- Desktop Appraisal – This is a hired service that is done by an actual appraiser. Although the appraiser doesn’t view the aircraft in person, they will analyze current market data and will factor in any aftermarket upgrades done to the plane. Cost: ~$500-600
- Physical (in-person) Appraisal – Similar to an actual pre-purchase inspection, a physical appraisal takes into account every conceivable factor relating to the airplane’s value. This type of appraisal is suggested for those that have unique aircraft or are selling exceptionally valuable airplanes (e.g., private jets). Cost: ~$2,000-3,000.
Because there’s no generally recognized certification for brokers of aircraft, a broker should have significant experience and an exceptional sales history. The following is a great quote from Flying Magazine:
“Deciding not to work with a broker is a little like walking into a courtroom without an attorney. You can do it, but it isn’t necessarily wise.”
When interviewing a potential broker, it’s important to ask them questions relating to their methods of marketing the aircraft online, their qualifications in general, what their reach is (if you could sell the plane in another country, for example), if they’ve sold planes similar to yours, if they have experience working with any of your favorite lawyers/escrow agents, their method of accepting payment, the average time length for selling an airplane, and so on.
If the seller is interested in selling the aircraft on their own, popular online aircraft marketplaces include:
Once a prospective buyer has been found, negotiations will begin. If the buyer is seriously interested in purchasing, they will most likely request a pre-purchase inspection for the aircraft. Depending on the thoroughness of the inspection and the size of the plane, this can take anywhere from one (1) to several hours.
Because the bill of sale is a confirmation of the sale (and shows ownership), it should only be signed after the buyer has transferred the funds to the seller. However, the seller can complete the bill of sale ahead of time to make the signing process faster. To ensure the bill of sale can be used by the buyer for registration purposes, it should contain the following key components:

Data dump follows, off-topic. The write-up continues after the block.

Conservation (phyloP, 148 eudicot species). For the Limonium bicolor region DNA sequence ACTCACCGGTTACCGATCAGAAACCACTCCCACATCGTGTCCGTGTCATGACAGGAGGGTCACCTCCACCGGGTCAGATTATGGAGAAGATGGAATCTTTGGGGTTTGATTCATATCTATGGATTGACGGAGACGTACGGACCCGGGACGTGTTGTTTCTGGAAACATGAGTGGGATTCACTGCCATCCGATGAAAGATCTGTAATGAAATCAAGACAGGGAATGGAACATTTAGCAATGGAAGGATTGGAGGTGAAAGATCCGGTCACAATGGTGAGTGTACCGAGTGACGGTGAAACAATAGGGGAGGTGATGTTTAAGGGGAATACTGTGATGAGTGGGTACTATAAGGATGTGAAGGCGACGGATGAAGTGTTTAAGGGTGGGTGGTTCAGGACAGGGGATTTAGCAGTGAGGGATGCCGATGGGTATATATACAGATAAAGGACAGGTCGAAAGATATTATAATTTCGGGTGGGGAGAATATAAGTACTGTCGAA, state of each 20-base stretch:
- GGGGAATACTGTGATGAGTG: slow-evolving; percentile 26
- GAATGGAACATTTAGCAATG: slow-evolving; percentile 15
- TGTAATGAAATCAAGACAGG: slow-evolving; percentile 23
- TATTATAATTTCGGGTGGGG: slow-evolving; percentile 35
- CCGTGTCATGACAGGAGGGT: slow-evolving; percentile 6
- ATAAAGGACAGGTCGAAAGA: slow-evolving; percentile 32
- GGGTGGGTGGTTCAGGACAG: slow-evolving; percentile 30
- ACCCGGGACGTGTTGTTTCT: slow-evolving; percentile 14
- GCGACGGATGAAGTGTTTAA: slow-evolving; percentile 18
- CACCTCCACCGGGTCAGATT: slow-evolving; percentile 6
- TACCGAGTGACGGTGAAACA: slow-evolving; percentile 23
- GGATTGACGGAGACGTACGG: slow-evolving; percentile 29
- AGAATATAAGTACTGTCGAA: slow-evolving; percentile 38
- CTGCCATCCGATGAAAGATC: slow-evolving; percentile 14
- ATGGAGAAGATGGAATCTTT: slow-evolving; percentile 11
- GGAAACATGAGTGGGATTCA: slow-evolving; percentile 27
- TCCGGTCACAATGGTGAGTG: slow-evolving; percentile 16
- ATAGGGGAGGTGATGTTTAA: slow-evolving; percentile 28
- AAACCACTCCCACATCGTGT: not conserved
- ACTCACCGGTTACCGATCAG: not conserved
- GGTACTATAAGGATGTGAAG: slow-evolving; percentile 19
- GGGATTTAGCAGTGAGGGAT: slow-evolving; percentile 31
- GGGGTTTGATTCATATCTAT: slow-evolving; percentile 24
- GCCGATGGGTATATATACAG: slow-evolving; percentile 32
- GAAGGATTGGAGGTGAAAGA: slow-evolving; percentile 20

- The names and addresses of the buyer and seller.
- If the aircraft is bought from a dealer, the dealer’s certificate number (#).
- The aircraft’s registration number (#).
- The full purchase price ($) of the aircraft.
- The manufacturer, model, and serial number (#) of the aircraft.
- The full date of the transaction.
- The signatures of the seller and buyer(s).
Once the seller has received the funds in full for the agreed-upon purchase price, the parties should sit down and sign the contract. The buyer should be given the original bill of sale and an additional copy (for registering). The seller can make an additional copy for themselves if they so choose.
It is not a requirement of the FAA to have the bill of sale notarized. However, it may be required by the state in which the aircraft is being sold. Additionally, having the bill of sale notarized adds legitimacy to the contract.
Once the aircraft has been successfully sold, the seller will need to do the following:
- Take the aircraft’s registration, complete the fields pertaining to selling, and mail it to the FAA. Note: The buyer will need to obtain a new registration by mailing AC Form 8050-1.pdf to the FAA’s office in Oklahoma.
- Remove the aircraft’s insurance.
- If the seller has an FCC radio license in the aircraft, this should be removed.
- Finally, the new owner should be provided with all of the logbooks and records regarding the aircraft. It’s important they have this to understand when the aircraft will need future scheduled maintenance.